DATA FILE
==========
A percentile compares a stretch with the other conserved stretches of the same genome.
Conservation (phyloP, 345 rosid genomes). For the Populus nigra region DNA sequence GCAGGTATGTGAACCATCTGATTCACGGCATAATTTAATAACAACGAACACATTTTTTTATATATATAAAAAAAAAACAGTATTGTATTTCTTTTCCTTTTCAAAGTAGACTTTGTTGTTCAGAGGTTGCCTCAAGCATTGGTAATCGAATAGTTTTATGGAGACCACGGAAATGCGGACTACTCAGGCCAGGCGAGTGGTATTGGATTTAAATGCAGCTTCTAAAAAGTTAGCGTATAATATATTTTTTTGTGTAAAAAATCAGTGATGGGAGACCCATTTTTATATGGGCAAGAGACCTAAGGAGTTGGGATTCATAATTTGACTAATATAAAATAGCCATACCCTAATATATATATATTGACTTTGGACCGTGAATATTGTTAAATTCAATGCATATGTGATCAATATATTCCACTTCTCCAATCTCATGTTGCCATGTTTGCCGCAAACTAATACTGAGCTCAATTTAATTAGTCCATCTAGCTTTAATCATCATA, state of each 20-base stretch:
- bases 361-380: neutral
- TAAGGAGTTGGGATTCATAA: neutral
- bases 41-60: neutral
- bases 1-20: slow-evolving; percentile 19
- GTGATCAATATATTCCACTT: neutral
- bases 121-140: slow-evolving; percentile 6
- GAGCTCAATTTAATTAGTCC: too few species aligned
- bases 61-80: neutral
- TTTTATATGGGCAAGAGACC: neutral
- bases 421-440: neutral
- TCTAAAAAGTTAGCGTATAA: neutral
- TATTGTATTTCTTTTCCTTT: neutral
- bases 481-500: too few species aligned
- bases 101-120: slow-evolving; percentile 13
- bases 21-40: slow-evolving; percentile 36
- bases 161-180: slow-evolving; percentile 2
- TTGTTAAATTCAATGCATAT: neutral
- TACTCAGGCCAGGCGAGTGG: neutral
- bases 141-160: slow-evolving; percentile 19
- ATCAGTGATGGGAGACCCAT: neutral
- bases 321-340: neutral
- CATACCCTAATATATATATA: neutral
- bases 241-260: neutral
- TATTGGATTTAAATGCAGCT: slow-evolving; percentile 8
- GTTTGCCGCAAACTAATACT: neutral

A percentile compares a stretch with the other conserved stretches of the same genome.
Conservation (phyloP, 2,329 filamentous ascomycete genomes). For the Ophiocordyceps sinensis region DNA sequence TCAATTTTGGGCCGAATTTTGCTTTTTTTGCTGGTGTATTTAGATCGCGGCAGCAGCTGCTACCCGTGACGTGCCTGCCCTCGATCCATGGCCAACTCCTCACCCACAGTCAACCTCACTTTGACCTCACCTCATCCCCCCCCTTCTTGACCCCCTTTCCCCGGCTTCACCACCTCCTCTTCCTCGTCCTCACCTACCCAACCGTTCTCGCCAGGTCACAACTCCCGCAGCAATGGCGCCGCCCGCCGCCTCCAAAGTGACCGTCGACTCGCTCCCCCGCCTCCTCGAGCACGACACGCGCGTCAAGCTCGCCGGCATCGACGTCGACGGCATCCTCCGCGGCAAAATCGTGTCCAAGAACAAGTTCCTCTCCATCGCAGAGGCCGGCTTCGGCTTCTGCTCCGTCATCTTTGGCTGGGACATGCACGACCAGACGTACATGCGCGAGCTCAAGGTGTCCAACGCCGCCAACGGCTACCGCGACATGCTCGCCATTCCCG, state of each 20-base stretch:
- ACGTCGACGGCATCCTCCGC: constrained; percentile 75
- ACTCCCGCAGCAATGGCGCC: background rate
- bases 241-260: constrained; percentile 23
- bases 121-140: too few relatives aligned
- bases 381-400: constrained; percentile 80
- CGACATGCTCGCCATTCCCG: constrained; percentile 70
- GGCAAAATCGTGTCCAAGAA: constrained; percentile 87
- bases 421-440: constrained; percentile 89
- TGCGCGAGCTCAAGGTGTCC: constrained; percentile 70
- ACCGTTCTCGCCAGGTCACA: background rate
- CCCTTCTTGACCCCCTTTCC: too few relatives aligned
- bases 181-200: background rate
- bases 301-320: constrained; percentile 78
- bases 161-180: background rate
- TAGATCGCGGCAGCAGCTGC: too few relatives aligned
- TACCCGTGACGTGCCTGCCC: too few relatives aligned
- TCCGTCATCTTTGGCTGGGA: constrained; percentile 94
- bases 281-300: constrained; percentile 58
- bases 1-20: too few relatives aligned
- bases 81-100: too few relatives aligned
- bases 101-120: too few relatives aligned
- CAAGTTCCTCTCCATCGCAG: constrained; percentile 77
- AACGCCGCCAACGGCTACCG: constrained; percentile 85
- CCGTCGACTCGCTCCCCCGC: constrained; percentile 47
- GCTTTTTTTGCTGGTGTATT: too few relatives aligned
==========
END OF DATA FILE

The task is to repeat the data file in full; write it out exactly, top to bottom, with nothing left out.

A percentile compares a stretch with the other conserved stretches of the same genome.
Conservation (phyloP, 345 rosid genomes). For the Populus nigra region DNA sequence GCAGGTATGTGAACCATCTGATTCACGGCATAATTTAATAACAACGAACACATTTTTTTATATATATAAAAAAAAAACAGTATTGTATTTCTTTTCCTTTTCAAAGTAGACTTTGTTGTTCAGAGGTTGCCTCAAGCATTGGTAATCGAATAGTTTTATGGAGACCACGGAAATGCGGACTACTCAGGCCAGGCGAGTGGTATTGGATTTAAATGCAGCTTCTAAAAAGTTAGCGTATAATATATTTTTTTGTGTAAAAAATCAGTGATGGGAGACCCATTTTTATATGGGCAAGAGACCTAAGGAGTTGGGATTCATAATTTGACTAATATAAAATAGCCATACCCTAATATATATATATTGACTTTGGACCGTGAATATTGTTAAATTCAATGCATATGTGATCAATATATTCCACTTCTCCAATCTCATGTTGCCATGTTTGCCGCAAACTAATACTGAGCTCAATTTAATTAGTCCATCTAGCTTTAATCATCATA, state of each 20-base stretch:
- bases 361-380: neutral
- TAAGGAGTTGGGATTCATAA: neutral
- bases 41-60: neutral
- bases 1-20: slow-evolving; percentile 19
- GTGATCAATATATTCCACTT: neutral
- bases 121-140: slow-evolving; percentile 6
- GAGCTCAATTTAATTAGTCC: too few species aligned
- bases 61-80: neutral
- TTTTATATGGGCAAGAGACC: neutral
- bases 421-440: neutral
- TCTAAAAAGTTAGCGTATAA: neutral
- TATTGTATTTCTTTTCCTTT: neutral
- bases 481-500: too few species aligned
- bases 101-120: slow-evolving; percentile 13
- bases 21-40: slow-evolving; percentile 36
- bases 161-180: slow-evolving; percentile 2
- TTGTTAAATTCAATGCATAT: neutral
- TACTCAGGCCAGGCGAGTGG: neutral
- bases 141-160: slow-evolving; percentile 19
- ATCAGTGATGGGAGACCCAT: neutral
- bases 321-340: neutral
- CATACCCTAATATATATATA: neutral
- bases 241-260: neutral
- TATTGGATTTAAATGCAGCT: slow-evolving; percentile 8
- GTTTGCCGCAAACTAATACT: neutral

A percentile compares a stretch with the other conserved stretches of the same genome.
Conservation (phyloP, 2,329 filamentous ascomycete genomes). For the Ophiocordyceps sinensis region DNA sequence TCAATTTTGGGCCGAATTTTGCTTTTTTTGCTGGTGTATTTAGATCGCGGCAGCAGCTGCTACCCGTGACGTGCCTGCCCTCGATCCATGGCCAACTCCTCACCCACAGTCAACCTCACTTTGACCTCACCTCATCCCCCCCCTTCTTGACCCCCTTTCCCCGGCTTCACCACCTCCTCTTCCTCGTCCTCACCTACCCAACCGTTCTCGCCAGGTCACAACTCCCGCAGCAATGGCGCCGCCCGCCGCCTCCAAAGTGACCGTCGACTCGCTCCCCCGCCTCCTCGAGCACGACACGCGCGTCAAGCTCGCCGGCATCGACGTCGACGGCATCCTCCGCGGCAAAATCGTGTCCAAGAACAAGTTCCTCTCCATCGCAGAGGCCGGCTTCGGCTTCTGCTCCGTCATCTTTGGCTGGGACATGCACGACCAGACGTACATGCGCGAGCTCAAGGTGTCCAACGCCGCCAACGGCTACCGCGACATGCTCGCCATTCCCG, state of each 20-base stretch:
- ACGTCGACGGCATCCTCCGC: constrained; percentile 75
- ACTCCCGCAGCAATGGCGCC: background rate
- bases 241-260: constrained; percentile 23
- bases 121-140: too few relatives aligned
- bases 381-400: constrained; percentile 80
- CGACATGCTCGCCATTCCCG: constrained; percentile 70
- GGCAAAATCGTGTCCAAGAA: constrained; percentile 87
- bases 421-440: constrained; percentile 89
- TGCGCGAGCTCAAGGTGTCC: constrained; percentile 70
- ACCGTTCTCGCCAGGTCACA: background rate
- CCCTTCTTGACCCCCTTTCC: too few relatives aligned
- bases 181-200: background rate
- bases 301-320: constrained; percentile 78
- bases 161-180: background rate
- TAGATCGCGGCAGCAGCTGC: too few relatives aligned
- TACCCGTGACGTGCCTGCCC: too few relatives aligned
- TCCGTCATCTTTGGCTGGGA: constrained; percentile 94
- bases 281-300: constrained; percentile 58
- bases 1-20: too few relatives aligned
- bases 81-100: too few relatives aligned
- bases 101-120: too few relatives aligned
- CAAGTTCCTCTCCATCGCAG: constrained; percentile 77
- AACGCCGCCAACGGCTACCG: constrained; percentile 85
- CCGTCGACTCGCTCCCCCGC: constrained; percentile 47
- GCTTTTTTTGCTGGTGTATT: too few relatives aligned